Mr. Zubaidi said he and his associates got that message. "My role during the process was to bring in the person, to write reports of what he said, and to give my personal information and opinion about what they were saying."
Among the first, and most important, defectors was Adnan Ihsan Saeed al-Haideri, a civil engineer who left Iraq in November 2001 and made his way to Syria. There, Mr. Zubaidi said, he had a chance encounter with one of Mr. Zubaidi's associates in a travel agency, and they struck up a conversation. Mr. Saeed had run into legal problems with Iraqi officials, he said, and was eager to move his family to Australia, where his brother lives.
Over a period of weeks, Mr. Zubaidi said, Mr. Saeed disclosed that he had contracts with the government's Military Industrial Organization that involved building and repairing concrete shelters and wells, which he believed were for biological, chemical and nuclear weapons. He provided several hundred pages of documents, and had gone to school with an I.N.C. official who vouched for him.
Mr. Saeed, while financially comfortable, needed logistical help getting out of the Middle East because of problems with his travel documents, Mr. Zubaidi said. Mr. Saeed paid his family's way to Bangkok, according to Mr. Zubaidi.
He was accompanied by Mr. Zubaidi's associate, who was interviewed in Damascus last week but asked that he not be named. After several days in Bangkok, two I.N.C. officials arrived from London and spent about a day with Mr. Saeed. Their purpose, Mr. Brooke said, was to put the defector at ease before interviews with a reporter from The Times and a freelance television journalist who had worked occasionally for the I.N.C. but was filming Mr. Saeed for the Australian Broadcasting Corporation.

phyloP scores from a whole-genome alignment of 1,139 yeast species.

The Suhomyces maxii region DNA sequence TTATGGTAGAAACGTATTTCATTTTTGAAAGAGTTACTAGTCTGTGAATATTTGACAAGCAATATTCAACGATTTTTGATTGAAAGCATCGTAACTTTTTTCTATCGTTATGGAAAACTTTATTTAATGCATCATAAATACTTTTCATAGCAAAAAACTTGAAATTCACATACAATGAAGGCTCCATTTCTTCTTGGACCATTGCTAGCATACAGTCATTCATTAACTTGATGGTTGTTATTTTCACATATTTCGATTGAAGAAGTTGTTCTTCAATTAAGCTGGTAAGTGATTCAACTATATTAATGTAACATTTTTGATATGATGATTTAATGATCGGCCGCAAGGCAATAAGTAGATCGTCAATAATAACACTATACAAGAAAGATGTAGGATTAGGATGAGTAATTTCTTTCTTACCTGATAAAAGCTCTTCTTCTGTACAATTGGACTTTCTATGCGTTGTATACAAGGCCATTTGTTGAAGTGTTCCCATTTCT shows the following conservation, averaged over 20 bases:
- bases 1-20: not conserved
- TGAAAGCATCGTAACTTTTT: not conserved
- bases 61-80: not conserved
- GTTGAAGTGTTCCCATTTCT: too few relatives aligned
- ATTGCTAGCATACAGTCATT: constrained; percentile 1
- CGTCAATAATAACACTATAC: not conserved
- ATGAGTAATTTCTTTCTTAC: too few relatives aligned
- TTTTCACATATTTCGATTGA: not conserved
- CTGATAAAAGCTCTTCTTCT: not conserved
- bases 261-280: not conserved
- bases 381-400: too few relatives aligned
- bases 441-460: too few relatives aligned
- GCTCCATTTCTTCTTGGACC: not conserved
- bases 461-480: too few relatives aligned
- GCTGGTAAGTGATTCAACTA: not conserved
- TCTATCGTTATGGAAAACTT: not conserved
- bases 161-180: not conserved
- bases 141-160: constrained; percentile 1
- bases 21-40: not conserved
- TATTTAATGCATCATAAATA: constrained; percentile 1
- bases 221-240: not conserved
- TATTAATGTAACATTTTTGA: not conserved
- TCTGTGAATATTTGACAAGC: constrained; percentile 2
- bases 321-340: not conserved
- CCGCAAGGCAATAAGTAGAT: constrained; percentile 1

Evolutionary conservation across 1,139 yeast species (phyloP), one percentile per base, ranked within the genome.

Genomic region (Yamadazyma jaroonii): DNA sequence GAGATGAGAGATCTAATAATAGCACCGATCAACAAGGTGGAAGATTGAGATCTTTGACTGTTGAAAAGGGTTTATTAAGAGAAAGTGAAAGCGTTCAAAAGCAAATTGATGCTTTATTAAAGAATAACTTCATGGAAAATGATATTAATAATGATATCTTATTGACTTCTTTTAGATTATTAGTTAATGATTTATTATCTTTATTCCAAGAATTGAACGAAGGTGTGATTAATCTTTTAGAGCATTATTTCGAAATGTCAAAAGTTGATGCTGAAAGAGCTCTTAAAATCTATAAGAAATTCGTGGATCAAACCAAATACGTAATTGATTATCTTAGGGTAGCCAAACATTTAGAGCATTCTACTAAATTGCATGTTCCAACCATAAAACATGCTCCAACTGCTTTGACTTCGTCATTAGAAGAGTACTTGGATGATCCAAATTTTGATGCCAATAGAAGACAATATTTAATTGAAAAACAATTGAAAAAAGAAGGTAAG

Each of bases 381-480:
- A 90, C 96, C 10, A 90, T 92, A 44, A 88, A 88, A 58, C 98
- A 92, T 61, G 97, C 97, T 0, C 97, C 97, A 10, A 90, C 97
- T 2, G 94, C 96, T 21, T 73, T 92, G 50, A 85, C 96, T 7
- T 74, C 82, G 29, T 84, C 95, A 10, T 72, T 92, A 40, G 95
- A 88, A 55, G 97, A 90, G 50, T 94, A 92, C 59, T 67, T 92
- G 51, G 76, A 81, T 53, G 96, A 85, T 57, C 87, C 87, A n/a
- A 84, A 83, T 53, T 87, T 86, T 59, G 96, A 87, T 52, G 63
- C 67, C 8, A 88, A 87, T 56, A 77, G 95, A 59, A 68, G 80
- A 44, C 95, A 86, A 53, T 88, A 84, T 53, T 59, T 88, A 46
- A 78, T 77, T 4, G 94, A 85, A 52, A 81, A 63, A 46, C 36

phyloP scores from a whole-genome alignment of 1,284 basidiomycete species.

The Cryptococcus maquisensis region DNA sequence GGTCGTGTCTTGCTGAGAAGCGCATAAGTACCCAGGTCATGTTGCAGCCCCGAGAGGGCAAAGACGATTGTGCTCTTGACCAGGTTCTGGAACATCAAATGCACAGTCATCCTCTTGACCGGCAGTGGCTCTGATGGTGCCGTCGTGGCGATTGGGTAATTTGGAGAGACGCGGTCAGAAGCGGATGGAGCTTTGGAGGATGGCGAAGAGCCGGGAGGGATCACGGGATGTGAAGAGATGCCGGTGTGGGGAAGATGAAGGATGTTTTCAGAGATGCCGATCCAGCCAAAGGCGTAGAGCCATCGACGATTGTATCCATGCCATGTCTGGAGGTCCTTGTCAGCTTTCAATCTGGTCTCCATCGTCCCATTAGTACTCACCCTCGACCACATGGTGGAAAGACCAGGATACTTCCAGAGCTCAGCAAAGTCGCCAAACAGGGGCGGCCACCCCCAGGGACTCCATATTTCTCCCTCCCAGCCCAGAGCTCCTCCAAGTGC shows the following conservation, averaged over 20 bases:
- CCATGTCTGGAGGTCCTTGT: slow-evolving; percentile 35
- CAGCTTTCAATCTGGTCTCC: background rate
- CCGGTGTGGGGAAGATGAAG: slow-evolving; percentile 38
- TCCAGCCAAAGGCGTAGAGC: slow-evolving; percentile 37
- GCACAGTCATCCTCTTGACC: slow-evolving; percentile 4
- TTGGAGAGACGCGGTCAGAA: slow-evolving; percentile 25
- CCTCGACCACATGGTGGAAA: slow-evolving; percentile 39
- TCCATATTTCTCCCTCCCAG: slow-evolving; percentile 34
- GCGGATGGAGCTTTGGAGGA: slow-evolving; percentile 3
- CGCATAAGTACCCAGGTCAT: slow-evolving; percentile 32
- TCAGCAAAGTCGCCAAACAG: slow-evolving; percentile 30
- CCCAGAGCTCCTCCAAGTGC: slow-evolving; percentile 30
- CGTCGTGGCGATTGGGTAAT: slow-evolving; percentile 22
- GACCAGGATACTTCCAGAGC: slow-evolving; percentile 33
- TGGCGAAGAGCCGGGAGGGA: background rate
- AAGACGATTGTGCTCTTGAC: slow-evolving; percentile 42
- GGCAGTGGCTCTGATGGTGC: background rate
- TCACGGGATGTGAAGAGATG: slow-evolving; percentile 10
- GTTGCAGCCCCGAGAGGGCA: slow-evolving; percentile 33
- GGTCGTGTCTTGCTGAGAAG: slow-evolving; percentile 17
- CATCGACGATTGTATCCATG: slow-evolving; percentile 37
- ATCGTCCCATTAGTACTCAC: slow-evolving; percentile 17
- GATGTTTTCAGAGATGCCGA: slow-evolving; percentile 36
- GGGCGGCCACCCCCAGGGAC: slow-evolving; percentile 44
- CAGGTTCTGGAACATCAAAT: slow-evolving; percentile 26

During his sessions with reporters, Mr. Saeed mentioned for the first time the facility underneath the hospital, according to both Mr. Zubaidi and his associate. Like other defectors, Mr. Saeed recounted his story to American intelligence agents. In Mr. Saeed's case, the White House specifically mentioned his account in a background paper that accompanied a speech by Mr. Bush.
Inspectors from the United States government tried to find the facility in the hospital that Mr. Saeed described but could not, according to David Kay, who was appointed by Mr. Bush to lead the search for outlawed weapons.
"It wasn't there, didn't pan out, so people took that to mean that nothing else he said was true," Mr. Kay said yesterday by telephone. He said that the war and uncontrolled looting created a "margin of error" about a number of suspected sites, but the hospital was not disturbed.
Mr. Musawi, one of the I.N.C. officials who prepared Mr. Saeed for his interview, said that he could not have coached Mr. Saeed because his information was far too technical. "What can you coach a chemical engineer who specializes in concrete sealing?" he asked.
Also in November 2001, Mr. Chalabi's group arranged for press interviews with an Iraqi Army lieutenant general to whom Mr. Zubaidi had spoken. A reporter for The Times flew to Beirut to meet with the general, Jamal al-Ghurairy, who said groups of Islamic terrorists were training on an airplane fuselage to simulate hijackings.